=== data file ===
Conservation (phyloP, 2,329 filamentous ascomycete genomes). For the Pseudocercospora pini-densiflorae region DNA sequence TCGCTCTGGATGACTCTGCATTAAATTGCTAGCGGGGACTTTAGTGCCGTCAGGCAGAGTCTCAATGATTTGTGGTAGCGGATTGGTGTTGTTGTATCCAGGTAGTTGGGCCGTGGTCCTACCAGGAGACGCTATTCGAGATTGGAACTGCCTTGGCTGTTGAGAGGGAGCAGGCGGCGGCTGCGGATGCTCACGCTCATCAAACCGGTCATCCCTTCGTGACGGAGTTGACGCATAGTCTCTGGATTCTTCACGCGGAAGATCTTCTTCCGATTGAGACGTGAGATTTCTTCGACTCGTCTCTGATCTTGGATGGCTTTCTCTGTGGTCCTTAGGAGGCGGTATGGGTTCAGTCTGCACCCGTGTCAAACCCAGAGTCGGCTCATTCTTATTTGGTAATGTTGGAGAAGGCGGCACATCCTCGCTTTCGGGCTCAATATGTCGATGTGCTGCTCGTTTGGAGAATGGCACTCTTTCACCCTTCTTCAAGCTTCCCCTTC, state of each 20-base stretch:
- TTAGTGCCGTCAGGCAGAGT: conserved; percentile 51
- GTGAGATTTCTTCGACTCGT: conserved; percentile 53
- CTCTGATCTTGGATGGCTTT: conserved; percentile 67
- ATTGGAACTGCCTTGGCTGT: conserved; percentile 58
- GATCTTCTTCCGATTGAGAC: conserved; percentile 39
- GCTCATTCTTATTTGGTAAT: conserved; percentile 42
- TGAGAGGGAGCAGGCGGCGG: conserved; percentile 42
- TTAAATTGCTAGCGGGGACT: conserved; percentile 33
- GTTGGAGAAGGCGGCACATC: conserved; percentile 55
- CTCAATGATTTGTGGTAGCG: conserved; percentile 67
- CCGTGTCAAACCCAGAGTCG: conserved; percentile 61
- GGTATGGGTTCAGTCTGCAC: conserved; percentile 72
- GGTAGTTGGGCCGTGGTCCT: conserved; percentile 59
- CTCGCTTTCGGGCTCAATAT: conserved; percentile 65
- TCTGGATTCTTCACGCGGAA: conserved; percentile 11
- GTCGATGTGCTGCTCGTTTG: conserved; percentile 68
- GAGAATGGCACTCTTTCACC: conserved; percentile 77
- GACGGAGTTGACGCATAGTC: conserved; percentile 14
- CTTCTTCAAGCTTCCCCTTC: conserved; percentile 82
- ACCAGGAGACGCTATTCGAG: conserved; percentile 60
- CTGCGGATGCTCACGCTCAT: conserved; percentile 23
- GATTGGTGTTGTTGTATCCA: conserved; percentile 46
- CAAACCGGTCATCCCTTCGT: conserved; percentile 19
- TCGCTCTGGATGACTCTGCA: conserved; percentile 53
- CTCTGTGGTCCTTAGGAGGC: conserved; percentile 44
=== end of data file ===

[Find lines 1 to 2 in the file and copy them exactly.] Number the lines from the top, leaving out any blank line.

Conservation (phyloP, 2,329 filamentous ascomycete genomes). For the Pseudocercospora pini-densiflorae region DNA sequence TCGCTCTGGATGACTCTGCATTAAATTGCTAGCGGGGACTTTAGTGCCGTCAGGCAGAGTCTCAATGATTTGTGGTAGCGGATTGGTGTTGTTGTATCCAGGTAGTTGGGCCGTGGTCCTACCAGGAGACGCTATTCGAGATTGGAACTGCCTTGGCTGTTGAGAGGGAGCAGGCGGCGGCTGCGGATGCTCACGCTCATCAAACCGGTCATCCCTTCGTGACGGAGTTGACGCATAGTCTCTGGATTCTTCACGCGGAAGATCTTCTTCCGATTGAGACGTGAGATTTCTTCGACTCGTCTCTGATCTTGGATGGCTTTCTCTGTGGTCCTTAGGAGGCGGTATGGGTTCAGTCTGCACCCGTGTCAAACCCAGAGTCGGCTCATTCTTATTTGGTAATGTTGGAGAAGGCGGCACATCCTCGCTTTCGGGCTCAATATGTCGATGTGCTGCTCGTTTGGAGAATGGCACTCTTTCACCCTTCTTCAAGCTTCCCCTTC, state of each 20-base stretch:
- TTAGTGCCGTCAGGCAGAGT: conserved; percentile 51